COVID-19 Employee Income Supports, Temporary Layoff & Redundancy Q&A

Anthony Brady, Industrial Relations Executive, answers some frequently asked questions on COVID-19 Employee Income Supports, Temporary Layoff & Redundancy.

  1. What is the Pandemic Unemployment Payment?

The Pandemic Unemployment Payment (PUP) is a social welfare payment available to employees and self-employed workers who are out of work on or after 13 March 2020 due to the COVID-19 pandemic.  The payment applies to employees who have been placed on temporary lay-off or made redundant due to Covid-19. The payment also applies to self-employed workers who are out of work due to Covid-19.  The payment was due to end on 10 August 2020; however, it was extended until April 2021. There will be a gradual reduction in individual payment levels linked to a worker’s previous income between now and April 2021. These reductions will bring payments in line with existing social welfare levels over time. The scheme is currently open to new applicants until the end of 2020 and there are three rates of payment as follows:

Earnings Prior to the PandemicPUP Payment Applicable
Under €200 per week€203 per week
Between €200 – €300 per week€250 per week
More than €300 per week€300 per week

It is planned that the above payment rates will be further calibrated in February and April 2021 to taper back to the standard jobseeker payment of €203 from April 2021.

 

  1. What are workers’ pay entitlements in the event that a site closes due to COVID-19?

If a site closes for a period of time due to COVID-19, employers have the option of placing workers on temporary lay-off. Workers who are placed on temporary lay-off are not entitled to be paid by their employer while on temporary lay-off.  However, they should be advised to make an application directly to the Dept of Employment Affairs & Social Protection for the Pandemic Unemployment Payment (PUP). This can be done by logging on to www.mywelfare.ie.  The PUP is a weekly payment (as per 1 above) and payment will be made to the individual in respect of the week concerned. It does not break down into days of unemployment and it is effective from a worker’s first day out of work. (There is no waiting period).

 

  1. What is the Employment Wage Support Scheme? 

The Employee Wage Support Scheme (EWSS) provides supports to employers across all sectors who are negatively affected by COVID-19. To qualify for the scheme, a business must be experiencing significant negative economic disruption due to the COVID-19 pandemic.

The Scheme, which was announced by government in the July Jobs Stimulus Package, was introduced on 31 July and was backdated to 1 July for employees of qualifying employers who did not qualify for the Temporary Wage Subsidy Scheme (TWSS). The EWSS ran in parallel with the TWSS up until 31st August 2020 when the TWSS ceased to operate. The parallel run was to allow certain categories of workers previously excluded from the TWSS to benefit from the EWSS (e.g. seasonal workers and new employees).  Like the TWSS, the EWSS is operated by the Revenue Commissioners.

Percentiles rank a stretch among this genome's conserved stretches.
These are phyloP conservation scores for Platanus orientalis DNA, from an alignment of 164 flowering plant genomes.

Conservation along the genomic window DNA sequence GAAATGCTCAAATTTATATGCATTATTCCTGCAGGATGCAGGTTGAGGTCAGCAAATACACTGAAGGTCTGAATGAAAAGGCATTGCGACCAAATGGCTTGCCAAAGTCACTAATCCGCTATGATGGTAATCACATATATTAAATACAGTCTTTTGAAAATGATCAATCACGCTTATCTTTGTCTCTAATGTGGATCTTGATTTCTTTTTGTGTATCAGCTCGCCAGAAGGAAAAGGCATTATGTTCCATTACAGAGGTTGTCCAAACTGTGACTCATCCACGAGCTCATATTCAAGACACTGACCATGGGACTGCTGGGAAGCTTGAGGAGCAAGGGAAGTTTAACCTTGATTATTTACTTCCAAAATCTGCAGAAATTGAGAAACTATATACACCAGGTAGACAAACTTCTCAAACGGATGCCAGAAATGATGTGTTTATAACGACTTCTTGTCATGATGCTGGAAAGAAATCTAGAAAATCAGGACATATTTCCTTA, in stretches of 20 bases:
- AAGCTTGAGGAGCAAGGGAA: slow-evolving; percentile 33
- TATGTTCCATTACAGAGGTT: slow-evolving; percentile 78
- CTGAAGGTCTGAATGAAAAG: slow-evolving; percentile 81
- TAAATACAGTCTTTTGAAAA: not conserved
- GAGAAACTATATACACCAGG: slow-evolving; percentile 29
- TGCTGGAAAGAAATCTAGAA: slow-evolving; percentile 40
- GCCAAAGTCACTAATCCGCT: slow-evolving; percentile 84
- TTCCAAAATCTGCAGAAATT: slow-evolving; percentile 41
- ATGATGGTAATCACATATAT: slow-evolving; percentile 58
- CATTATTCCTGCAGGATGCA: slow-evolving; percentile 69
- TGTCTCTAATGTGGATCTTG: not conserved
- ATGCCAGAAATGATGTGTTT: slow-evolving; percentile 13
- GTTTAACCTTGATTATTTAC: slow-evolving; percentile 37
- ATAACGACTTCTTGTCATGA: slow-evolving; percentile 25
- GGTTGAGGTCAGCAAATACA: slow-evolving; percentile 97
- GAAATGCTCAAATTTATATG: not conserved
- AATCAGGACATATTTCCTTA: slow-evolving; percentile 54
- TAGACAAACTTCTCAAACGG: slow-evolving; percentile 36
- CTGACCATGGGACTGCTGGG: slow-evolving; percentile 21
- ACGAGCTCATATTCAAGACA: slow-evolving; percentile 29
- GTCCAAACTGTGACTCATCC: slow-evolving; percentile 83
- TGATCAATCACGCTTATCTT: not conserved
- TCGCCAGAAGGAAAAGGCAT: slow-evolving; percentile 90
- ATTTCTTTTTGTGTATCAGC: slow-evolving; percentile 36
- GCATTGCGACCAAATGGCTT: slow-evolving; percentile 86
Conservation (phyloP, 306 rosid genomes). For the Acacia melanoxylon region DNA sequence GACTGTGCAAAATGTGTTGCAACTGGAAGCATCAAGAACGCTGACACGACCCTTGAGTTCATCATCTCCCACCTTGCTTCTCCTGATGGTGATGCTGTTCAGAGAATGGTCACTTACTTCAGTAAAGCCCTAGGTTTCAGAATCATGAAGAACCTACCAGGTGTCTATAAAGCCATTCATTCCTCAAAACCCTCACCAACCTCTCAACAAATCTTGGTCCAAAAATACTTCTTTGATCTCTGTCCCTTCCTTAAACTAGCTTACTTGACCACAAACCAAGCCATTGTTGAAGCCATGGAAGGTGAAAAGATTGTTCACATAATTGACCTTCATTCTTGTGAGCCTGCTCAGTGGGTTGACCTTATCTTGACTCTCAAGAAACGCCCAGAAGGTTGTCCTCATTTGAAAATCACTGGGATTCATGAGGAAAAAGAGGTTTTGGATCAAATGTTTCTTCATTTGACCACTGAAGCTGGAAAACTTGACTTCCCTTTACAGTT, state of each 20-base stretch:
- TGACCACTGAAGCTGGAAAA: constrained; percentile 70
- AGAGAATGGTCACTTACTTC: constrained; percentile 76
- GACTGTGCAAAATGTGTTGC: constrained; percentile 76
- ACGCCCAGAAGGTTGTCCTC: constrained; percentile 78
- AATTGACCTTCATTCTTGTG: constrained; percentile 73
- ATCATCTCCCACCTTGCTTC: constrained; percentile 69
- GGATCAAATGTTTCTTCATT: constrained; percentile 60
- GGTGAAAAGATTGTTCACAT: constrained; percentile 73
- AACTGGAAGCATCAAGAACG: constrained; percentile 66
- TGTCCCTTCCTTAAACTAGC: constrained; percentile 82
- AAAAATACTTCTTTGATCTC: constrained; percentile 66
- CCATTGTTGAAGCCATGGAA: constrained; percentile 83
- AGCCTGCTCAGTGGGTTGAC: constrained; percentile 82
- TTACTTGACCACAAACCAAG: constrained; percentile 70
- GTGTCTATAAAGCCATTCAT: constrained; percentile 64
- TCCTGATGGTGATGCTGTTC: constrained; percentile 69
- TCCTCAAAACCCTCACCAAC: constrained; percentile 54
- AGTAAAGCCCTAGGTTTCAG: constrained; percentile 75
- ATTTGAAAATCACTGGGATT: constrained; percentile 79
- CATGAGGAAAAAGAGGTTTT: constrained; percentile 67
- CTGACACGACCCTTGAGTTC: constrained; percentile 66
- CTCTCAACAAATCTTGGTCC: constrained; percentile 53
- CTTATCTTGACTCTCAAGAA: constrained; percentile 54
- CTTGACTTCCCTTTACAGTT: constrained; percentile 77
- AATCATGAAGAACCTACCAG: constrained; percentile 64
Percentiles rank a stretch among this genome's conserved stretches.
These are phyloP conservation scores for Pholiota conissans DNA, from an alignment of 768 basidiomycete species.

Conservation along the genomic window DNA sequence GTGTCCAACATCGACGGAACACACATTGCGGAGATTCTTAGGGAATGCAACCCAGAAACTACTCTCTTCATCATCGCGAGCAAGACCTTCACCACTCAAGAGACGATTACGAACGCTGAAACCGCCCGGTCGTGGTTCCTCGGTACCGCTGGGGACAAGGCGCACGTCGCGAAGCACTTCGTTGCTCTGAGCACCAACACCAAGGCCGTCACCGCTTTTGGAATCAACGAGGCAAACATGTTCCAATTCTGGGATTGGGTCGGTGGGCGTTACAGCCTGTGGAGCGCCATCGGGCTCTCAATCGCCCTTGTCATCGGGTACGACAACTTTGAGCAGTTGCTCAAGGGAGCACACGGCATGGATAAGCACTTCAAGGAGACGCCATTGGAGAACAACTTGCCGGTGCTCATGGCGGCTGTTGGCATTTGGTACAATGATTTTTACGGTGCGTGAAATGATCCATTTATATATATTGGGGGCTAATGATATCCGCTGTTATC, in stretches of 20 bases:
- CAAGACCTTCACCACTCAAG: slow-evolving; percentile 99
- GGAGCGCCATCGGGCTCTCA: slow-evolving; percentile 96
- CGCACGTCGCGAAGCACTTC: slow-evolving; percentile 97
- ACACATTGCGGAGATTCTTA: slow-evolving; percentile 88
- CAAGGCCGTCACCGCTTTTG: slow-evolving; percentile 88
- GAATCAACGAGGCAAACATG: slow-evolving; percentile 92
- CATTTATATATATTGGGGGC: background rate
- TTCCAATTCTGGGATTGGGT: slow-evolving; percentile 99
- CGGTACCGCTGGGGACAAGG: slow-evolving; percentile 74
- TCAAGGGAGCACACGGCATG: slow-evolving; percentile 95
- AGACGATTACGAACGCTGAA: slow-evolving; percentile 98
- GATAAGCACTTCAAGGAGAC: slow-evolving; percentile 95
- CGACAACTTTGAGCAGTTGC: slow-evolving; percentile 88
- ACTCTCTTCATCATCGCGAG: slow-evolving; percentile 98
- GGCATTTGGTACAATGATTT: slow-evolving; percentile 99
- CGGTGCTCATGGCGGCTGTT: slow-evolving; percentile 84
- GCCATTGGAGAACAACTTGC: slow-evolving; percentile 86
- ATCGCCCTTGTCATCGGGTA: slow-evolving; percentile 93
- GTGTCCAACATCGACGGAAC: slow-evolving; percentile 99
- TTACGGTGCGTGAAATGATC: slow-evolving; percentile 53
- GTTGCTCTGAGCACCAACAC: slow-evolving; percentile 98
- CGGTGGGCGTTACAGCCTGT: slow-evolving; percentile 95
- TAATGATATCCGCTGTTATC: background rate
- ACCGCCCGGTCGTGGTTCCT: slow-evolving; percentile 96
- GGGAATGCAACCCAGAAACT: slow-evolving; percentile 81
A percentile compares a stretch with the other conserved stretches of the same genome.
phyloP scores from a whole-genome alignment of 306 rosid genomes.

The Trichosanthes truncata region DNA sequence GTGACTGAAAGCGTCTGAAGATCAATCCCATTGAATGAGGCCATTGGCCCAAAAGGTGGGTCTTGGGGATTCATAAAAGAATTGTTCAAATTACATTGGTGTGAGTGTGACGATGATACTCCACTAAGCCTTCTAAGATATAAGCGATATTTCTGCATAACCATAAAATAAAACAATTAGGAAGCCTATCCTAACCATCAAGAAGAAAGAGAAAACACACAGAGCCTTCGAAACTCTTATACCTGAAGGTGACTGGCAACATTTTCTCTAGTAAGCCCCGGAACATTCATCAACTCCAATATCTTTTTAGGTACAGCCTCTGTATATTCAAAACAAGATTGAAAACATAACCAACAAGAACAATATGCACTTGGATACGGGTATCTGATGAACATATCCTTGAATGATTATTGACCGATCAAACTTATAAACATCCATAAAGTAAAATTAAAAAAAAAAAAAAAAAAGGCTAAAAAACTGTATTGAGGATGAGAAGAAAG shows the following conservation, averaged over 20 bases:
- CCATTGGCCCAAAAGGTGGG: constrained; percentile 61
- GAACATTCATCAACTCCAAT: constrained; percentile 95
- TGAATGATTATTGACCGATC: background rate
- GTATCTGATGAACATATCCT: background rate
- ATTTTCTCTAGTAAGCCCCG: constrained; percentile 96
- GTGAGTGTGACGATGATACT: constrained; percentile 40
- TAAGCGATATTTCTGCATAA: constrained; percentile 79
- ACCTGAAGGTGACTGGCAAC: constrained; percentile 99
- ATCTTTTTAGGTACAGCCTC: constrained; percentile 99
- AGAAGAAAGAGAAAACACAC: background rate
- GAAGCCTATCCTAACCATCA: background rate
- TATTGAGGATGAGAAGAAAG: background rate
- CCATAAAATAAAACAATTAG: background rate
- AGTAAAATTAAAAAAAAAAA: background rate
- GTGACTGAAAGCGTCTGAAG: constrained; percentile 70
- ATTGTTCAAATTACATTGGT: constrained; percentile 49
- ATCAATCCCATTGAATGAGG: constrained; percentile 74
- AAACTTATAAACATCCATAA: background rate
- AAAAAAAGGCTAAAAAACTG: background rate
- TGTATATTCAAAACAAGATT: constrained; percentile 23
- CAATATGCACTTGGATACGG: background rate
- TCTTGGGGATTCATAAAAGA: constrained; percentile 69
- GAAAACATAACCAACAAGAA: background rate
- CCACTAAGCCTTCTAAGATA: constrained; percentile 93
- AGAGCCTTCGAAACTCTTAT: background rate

To qualify for the EWSS, an employer must be able to demonstrate a projected decline of at least 30% in turnover or in customer orders in the period from 1 July 2020 to 31 December 2020 versus the same period in 2019, and that this disruption is caused by COVID-19. Eligible employers will receive a flat-rate subsidy of up to €203 per week per qualifying employee from Revenue. The EWSS re-establishes the normal requirement to operate PAYE on all payments. This includes the regular deduction and remittance of income tax, USC, and employee PRSI. However, a 0.5% rate of employer’s PRSI will apply for employments that are eligible for the subsidy. The level of the EWSS subsidy payment will depend on the employee’s gross pay per week as follows:

Employee Gross Weekly WagesSubsidy Payable
Less than €151.50No subsidy
From €151.50 to €202.99€151.50
More than €203 and less than €1,462€203
More than €1,462No subsidy

When the scheme was first established, it was determined that proprietary directors were not eligible for the Scheme. However, it has since been agreed that the subsidy can be claimed for certain proprietary directors if they meet the following criteria:

  • Meet the eligibility criteria for the EWSS;
  • The proprietary director is on the payroll;
  • Wages were paid to the proprietary director which were reported to Revenue at any stage between 1 July 2019 and 30 June 2020. 

Where a person is a proprietary director of two or more eligible companies, a claim for the EWSS can only be submitted for a single company.

 

  1. Can workers be paid through the EWSS while on annual leave?

Yes. This scheme does not distinguish between pay for hours worked or pay for annual leave etc. Therefore, any time spent on annual leave can be subsidised through the EWSS and treated as if workers were working as normal.

 

  1. In what circumstance is a worker entitled to the State Enhanced Illness Benefit of €350 per week?